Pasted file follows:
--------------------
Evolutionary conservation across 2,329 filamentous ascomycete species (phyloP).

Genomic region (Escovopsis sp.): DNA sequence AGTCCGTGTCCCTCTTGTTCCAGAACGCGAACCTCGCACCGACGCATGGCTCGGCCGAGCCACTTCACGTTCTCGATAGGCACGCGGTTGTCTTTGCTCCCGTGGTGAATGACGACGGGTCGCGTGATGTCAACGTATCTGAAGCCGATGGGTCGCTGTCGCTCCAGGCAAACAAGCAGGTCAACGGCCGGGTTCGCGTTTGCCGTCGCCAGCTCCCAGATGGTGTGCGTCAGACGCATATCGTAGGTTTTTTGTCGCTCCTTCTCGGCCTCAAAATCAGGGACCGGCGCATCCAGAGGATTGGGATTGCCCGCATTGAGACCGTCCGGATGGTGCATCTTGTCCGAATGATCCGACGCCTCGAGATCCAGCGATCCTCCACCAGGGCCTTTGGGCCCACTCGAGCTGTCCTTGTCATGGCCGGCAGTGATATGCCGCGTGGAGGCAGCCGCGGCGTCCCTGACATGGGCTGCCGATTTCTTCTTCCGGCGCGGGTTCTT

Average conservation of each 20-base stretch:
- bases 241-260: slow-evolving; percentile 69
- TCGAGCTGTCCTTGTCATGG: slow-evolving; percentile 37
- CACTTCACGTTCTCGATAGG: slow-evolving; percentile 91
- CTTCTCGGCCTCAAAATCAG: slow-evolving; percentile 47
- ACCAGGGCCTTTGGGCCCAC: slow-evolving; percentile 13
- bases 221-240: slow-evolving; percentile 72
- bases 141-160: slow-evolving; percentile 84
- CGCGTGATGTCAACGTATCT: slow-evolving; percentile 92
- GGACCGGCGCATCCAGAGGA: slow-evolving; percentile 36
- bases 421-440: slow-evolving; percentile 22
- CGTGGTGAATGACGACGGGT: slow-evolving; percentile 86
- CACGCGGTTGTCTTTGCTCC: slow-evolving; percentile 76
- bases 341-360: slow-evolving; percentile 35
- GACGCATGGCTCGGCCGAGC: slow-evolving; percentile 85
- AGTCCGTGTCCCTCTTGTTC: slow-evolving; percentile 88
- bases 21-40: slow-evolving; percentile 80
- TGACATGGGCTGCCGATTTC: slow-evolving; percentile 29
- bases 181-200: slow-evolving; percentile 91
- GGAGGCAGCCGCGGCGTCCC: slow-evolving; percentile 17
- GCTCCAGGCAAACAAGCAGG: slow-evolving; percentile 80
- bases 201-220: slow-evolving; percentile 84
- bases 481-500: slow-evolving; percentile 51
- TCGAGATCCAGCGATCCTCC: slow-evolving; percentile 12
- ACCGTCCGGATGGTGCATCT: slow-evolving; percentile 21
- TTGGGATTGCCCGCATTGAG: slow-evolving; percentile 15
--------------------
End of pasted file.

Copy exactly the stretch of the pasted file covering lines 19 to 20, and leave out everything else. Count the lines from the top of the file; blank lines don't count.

- bases 21-40: slow-evolving; percentile 80
- TGACATGGGCTGCCGATTTC: slow-evolving; percentile 29